intended.

Personally, I release stuff under a BSD-like license, historically
having included requirements that I be notified of bug fixes, and/or
that I be given copies of commercial software that included my code. I
eventually gave up on them as unenforceable.


Thats the trouble with restrictions, how do you enforce them, with
license I don't found it worth the hazzle. BSD/MIT style license is a
good substitute of no license at all.

--
mph
Nov 24 '05 #42

P: n/a
"Martin P. Hellwig" <mh******@xs4all.nl> writes:
Mike Meyer wrote:
<cut>
Well, they chose to make it available to others for reuse. But
software "unavailable to those who can't afford it" is better than "no
software at all"

That I do not agree with, I think it depends on which your side of the
fence you are.


Actually, I think I underspecified the statement. "Better for who" is
the question. No software is the same as software you can't afford. On
the other hand, so long as the price is lower than the cost of
recreating the software for someone, then it's better for society as a
whole if it exists at all.

<mike
--
Mike Meyer <mw*@mired.org> http://www.mired.org/home/mwm/
Independent WWW/Perforce/FreeBSD/Unix consultant, email for more information.
Nov 24 '05 #43

P: n/a
Mike Meyer <mw*@mired.org> writes:
On the other hand, so long as the price is lower than the cost of
recreating the software for someone, then it's better for society as
a whole if it exists at all.


I don't think that's correct. Having nothing can be better than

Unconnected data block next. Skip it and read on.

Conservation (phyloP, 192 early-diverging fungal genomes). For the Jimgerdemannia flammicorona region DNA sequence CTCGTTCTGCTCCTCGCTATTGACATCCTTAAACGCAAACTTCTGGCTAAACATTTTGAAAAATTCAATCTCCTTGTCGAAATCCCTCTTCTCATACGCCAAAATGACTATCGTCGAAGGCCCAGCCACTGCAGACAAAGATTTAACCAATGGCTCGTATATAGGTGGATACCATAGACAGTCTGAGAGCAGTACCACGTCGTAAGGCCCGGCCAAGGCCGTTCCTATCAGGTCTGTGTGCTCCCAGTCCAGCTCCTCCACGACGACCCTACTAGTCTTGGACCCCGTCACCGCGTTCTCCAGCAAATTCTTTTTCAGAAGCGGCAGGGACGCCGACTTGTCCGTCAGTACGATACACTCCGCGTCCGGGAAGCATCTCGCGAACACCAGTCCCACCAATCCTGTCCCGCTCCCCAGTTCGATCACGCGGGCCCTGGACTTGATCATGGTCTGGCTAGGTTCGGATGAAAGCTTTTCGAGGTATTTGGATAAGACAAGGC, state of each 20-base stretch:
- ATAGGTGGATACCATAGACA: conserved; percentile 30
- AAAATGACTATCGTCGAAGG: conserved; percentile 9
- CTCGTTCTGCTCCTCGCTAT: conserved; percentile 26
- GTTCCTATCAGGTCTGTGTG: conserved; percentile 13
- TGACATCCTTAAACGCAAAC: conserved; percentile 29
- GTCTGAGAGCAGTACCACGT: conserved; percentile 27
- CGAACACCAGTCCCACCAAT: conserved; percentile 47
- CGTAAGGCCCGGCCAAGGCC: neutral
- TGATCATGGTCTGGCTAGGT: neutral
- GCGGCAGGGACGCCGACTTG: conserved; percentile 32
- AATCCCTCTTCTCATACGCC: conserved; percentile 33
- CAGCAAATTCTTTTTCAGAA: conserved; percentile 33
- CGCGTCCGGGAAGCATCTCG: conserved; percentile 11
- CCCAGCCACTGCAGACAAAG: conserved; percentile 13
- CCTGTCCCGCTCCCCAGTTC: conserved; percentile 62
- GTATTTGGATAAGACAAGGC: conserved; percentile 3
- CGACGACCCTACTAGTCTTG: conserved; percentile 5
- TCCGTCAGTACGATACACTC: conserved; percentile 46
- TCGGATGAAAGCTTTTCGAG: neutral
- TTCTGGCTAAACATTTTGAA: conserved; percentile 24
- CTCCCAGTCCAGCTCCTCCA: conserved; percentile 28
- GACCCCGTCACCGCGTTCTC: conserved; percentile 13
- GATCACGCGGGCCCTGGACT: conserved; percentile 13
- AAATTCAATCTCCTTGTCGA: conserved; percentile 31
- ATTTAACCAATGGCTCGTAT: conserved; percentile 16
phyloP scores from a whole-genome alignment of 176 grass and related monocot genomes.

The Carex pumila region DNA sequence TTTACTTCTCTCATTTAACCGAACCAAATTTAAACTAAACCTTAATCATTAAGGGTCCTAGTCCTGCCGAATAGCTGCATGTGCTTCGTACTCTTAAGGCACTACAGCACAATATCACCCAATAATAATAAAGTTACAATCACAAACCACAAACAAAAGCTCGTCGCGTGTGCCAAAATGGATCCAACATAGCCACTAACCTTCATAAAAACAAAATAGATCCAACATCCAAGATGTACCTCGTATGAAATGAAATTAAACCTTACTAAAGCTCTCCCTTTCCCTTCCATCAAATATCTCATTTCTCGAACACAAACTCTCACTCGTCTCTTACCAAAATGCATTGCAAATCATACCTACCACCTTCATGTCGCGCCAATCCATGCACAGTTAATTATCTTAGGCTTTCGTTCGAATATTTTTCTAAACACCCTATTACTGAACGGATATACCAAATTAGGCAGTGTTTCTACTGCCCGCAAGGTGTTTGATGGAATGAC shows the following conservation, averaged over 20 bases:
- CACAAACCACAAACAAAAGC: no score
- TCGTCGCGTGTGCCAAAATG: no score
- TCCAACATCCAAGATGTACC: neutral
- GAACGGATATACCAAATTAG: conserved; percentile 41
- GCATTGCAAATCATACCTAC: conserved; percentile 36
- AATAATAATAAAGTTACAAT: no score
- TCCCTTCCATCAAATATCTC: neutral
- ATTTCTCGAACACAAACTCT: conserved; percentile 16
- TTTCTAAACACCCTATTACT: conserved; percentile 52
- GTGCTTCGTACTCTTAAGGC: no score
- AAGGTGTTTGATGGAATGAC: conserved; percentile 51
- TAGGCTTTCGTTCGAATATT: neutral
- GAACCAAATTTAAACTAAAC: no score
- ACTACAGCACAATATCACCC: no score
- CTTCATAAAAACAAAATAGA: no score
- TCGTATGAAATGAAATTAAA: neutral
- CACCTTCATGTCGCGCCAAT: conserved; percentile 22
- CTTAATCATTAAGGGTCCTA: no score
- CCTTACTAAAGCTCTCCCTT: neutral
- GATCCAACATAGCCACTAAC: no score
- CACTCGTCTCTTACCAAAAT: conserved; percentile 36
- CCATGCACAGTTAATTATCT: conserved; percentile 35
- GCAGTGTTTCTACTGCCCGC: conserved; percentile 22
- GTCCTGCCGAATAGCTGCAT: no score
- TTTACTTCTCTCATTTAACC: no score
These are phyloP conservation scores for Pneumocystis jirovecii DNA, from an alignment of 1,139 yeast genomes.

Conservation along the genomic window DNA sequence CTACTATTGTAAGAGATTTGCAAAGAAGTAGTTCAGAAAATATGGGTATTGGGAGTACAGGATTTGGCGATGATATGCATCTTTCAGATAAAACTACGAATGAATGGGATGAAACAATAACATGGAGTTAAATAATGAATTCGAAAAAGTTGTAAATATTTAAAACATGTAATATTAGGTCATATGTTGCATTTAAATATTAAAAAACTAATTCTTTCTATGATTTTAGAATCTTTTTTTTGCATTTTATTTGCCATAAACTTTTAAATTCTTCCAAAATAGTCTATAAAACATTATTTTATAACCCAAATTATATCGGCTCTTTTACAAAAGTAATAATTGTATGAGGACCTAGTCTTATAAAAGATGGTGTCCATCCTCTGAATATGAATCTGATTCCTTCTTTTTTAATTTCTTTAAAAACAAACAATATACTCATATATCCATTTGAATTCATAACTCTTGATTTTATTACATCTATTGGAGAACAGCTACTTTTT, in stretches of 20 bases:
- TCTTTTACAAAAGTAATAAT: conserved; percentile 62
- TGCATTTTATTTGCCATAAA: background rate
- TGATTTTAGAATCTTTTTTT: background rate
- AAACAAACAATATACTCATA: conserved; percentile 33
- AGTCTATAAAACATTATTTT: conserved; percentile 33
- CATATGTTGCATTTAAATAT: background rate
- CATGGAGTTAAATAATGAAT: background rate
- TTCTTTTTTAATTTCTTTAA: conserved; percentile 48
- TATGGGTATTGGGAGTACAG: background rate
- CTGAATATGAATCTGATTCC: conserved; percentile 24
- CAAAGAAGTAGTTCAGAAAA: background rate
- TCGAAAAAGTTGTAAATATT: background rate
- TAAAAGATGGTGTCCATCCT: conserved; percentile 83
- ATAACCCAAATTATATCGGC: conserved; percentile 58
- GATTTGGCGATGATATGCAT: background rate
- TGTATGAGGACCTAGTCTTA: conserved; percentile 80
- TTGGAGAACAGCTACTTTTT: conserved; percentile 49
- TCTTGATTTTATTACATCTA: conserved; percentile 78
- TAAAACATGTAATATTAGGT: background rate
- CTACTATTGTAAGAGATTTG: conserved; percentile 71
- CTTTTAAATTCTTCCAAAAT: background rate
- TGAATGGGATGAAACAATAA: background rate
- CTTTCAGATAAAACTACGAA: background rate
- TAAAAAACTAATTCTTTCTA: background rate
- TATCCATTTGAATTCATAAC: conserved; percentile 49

having something, because then there's an opening to fill. The price
isn't even an issue: it happens even with free programs. If someone
needs an XYZ program and none exists, maybe they'll write a good one
and release it. But if a bad XYZ program already exists, they'll use
that despite its deficiencies. Thus we have Windows.
Nov 24 '05 #44

P: n/a
Paul Rubin <http://ph****@NOSPAM.invalid> writes:
Mike Meyer <mw*@mired.org> writes:
On the other hand, so long as the price is lower than the cost of
recreating the software for someone, then it's better for society as
a whole if it exists at all.

I don't think that's correct. Having nothing can be better than
having something, because then there's an opening to fill. The price
isn't even an issue: it happens even with free programs. If someone
needs an XYZ program and none exists, maybe they'll write a good one
and release it. But if a bad XYZ program already exists, they'll use
that despite its deficiencies. Thus we have Windows.


They'll only use a commmercial program if they can afford it (or are
willing to steal it). And if it's bad enough - in their estimation -
they won't usee it despite it's deficiencies, they'll act as if it
doesn't exist - and maybe write a good one and release it. Thus we
have Linux and the *BSDs.

<mike
--
Mike Meyer <mw*@mired.org> http://www.mired.org/home/mwm/
Independent WWW/Perforce/FreeBSD/Unix consultant, email for more information.
Nov 25 '05 #45

P: n/a
Paul Boddie <pa**@boddie.org.uk> wrote:
I'm aware of this concern. I don't think it's justified. Unless
you'd like to point out all those closed, proprietary Python
implementations that are destroying civilization as we know it.
Well, there was some concern voiced at EuroPython that a certain large
software-patent-lobbying organisation wouldn't release the shiny port
of Python that they'd done for their mobile telephone products. Now,
one can either emulate that well-practised foot-stamping routine of
yours...
Has this seriously harmed the Python community? Or CPython? Has it
caused evolution of Python/CPython to stall? Did it have the
unfortunate consequence of causing any CPython code to become closed
source or proprietary?